Oklahoma Citys attempt to create an abandoned building registry last year was brought to a halt by the state Legislature and was opposed by local realtors. A new attempt to reduce the number of vacant and abandoned properties was approved by the Oklahoma City Council last week, this time winning approval from the real estate community.
I have to give the city a lot of credit on this one, said Nels Petersen, president of the Oklahoma City Metro Association of Realtors.
The new ordinance will allow the city to fine building owners who fail to maintain their property, along with setting up a system for recovering police and fire expenses, which can accumulate quickly at abandoned homes and buildings, city officials said.
The previous effort to create a registry and fee for owners of abandoned property was opposed by realtors who felt it would unfairly hurt those owners who maintained their property.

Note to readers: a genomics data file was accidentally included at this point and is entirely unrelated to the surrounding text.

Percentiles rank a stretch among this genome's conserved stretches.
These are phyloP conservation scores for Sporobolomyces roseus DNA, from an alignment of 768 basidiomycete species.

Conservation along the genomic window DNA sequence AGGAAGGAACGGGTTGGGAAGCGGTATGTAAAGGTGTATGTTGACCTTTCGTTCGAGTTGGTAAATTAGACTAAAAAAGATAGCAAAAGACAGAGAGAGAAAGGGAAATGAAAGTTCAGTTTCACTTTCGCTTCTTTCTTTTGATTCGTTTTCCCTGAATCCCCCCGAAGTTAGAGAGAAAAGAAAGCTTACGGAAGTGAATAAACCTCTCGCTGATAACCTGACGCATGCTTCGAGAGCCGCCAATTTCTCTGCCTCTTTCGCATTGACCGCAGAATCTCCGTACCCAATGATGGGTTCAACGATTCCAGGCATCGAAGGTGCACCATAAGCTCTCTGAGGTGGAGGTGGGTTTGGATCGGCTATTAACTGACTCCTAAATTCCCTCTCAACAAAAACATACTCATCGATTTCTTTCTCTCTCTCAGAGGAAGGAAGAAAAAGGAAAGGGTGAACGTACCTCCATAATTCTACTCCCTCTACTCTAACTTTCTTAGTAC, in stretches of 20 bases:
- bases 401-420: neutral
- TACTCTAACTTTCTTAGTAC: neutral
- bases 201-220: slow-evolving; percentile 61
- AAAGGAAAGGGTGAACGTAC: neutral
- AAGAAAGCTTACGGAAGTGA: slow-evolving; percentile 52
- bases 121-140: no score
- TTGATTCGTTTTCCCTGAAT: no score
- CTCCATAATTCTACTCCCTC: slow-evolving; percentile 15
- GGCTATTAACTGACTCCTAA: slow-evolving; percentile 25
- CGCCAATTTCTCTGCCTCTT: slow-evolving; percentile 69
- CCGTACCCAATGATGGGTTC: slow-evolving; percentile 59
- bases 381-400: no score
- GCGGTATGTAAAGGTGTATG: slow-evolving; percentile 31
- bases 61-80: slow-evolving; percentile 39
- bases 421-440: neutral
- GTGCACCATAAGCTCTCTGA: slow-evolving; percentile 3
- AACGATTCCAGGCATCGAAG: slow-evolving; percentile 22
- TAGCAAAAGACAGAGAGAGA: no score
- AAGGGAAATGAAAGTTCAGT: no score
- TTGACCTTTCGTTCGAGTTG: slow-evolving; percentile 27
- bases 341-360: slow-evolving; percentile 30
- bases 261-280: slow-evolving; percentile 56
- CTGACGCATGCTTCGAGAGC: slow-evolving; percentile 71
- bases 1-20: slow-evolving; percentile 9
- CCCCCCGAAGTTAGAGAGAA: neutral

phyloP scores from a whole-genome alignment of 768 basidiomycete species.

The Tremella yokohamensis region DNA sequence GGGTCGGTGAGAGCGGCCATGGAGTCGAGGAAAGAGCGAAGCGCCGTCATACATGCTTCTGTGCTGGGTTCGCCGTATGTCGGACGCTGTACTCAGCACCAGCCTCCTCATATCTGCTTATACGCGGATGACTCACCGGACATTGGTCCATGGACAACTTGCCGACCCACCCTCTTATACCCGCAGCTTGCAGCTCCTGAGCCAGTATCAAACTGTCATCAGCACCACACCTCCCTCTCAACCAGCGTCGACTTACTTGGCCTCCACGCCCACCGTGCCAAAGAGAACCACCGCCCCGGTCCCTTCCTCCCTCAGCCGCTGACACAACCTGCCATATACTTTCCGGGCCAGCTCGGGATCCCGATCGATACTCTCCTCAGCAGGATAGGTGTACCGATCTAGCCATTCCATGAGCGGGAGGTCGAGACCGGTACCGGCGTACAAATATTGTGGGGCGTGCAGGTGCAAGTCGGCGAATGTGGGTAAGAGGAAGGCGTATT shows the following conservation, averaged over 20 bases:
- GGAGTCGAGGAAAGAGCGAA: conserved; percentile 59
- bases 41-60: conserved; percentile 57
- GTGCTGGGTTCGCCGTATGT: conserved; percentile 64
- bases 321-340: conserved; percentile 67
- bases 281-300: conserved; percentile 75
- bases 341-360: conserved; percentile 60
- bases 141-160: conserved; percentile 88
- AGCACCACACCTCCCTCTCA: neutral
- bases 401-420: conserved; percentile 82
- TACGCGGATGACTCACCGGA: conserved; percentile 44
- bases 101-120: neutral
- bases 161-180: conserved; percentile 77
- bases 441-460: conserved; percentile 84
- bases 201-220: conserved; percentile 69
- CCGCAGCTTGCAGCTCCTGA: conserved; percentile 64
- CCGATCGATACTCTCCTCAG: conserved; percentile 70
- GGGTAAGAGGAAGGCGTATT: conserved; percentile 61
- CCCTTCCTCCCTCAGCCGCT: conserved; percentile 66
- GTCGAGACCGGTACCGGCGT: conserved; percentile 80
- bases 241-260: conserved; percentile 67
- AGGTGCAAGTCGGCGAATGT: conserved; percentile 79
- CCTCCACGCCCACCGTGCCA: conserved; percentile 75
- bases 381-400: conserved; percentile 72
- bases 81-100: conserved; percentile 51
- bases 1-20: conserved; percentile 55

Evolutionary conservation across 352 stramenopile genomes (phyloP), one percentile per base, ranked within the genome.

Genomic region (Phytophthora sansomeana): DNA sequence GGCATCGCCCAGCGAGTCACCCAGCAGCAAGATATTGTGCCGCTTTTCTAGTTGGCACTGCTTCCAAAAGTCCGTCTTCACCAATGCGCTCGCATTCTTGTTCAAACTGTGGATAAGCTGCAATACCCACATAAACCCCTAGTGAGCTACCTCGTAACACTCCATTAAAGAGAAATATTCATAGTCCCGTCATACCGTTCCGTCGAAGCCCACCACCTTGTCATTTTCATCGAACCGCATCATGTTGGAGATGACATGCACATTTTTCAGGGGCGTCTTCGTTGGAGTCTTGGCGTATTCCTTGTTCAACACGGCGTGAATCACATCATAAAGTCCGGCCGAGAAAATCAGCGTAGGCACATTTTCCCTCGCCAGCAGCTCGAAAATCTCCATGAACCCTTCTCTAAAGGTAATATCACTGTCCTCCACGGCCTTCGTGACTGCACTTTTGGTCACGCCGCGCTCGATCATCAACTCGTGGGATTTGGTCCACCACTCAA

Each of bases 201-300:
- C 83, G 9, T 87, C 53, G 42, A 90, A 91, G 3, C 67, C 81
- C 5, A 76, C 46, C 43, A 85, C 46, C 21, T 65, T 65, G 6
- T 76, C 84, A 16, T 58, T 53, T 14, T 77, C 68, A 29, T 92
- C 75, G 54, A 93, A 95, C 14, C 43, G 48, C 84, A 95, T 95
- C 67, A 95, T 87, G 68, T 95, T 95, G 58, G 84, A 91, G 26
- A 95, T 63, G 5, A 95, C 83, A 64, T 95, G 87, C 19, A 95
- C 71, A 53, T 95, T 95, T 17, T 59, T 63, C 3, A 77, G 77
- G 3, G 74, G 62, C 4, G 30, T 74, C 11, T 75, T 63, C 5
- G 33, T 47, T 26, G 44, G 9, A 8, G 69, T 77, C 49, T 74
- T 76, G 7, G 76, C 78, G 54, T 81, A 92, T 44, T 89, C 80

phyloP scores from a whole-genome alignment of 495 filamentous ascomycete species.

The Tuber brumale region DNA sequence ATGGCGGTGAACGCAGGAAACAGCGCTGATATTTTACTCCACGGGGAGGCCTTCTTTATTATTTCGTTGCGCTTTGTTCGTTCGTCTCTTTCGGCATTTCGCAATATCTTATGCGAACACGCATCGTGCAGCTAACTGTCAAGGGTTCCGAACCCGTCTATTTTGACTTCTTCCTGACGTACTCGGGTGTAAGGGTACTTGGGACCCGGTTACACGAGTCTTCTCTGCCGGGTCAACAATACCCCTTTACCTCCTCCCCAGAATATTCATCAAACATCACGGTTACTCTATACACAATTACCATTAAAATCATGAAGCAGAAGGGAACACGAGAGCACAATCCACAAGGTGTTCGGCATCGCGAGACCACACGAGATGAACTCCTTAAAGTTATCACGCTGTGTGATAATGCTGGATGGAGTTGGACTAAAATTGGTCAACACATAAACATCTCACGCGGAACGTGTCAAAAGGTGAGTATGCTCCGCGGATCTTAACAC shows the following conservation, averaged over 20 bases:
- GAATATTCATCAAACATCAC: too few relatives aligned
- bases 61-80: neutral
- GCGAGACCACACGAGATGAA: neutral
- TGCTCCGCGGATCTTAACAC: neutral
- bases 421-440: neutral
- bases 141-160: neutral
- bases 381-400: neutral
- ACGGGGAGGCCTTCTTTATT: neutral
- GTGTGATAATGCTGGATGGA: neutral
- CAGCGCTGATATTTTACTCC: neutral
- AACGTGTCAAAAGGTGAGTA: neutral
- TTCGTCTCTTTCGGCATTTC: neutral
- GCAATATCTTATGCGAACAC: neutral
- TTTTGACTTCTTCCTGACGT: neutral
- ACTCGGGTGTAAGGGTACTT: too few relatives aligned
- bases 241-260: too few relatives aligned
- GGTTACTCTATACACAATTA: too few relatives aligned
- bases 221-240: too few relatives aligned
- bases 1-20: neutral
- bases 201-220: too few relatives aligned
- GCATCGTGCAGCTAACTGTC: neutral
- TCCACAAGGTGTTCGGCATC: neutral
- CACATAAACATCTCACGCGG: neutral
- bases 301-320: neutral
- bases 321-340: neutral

Really, it came down to definitions, Petersen said. We didnt feel that an uninhabited building should necessarily fall on this list. There are vacant properties all over that we have no idea they are vacant because they are taken care of.
Petersen said his group continued to work with the city to find a solution and he praised city staff for its work over the past few months.
The proposed ordinance will create a schedule of escalating class A fines to increase the pressure on the offender to remedy the problem, City Manager Jim Couch said in a memo to the city council. This may slightly lengthen the abatement timeline but will help with the eventual determination of abandonment and may help with the cost recovery allowed under the new state statute.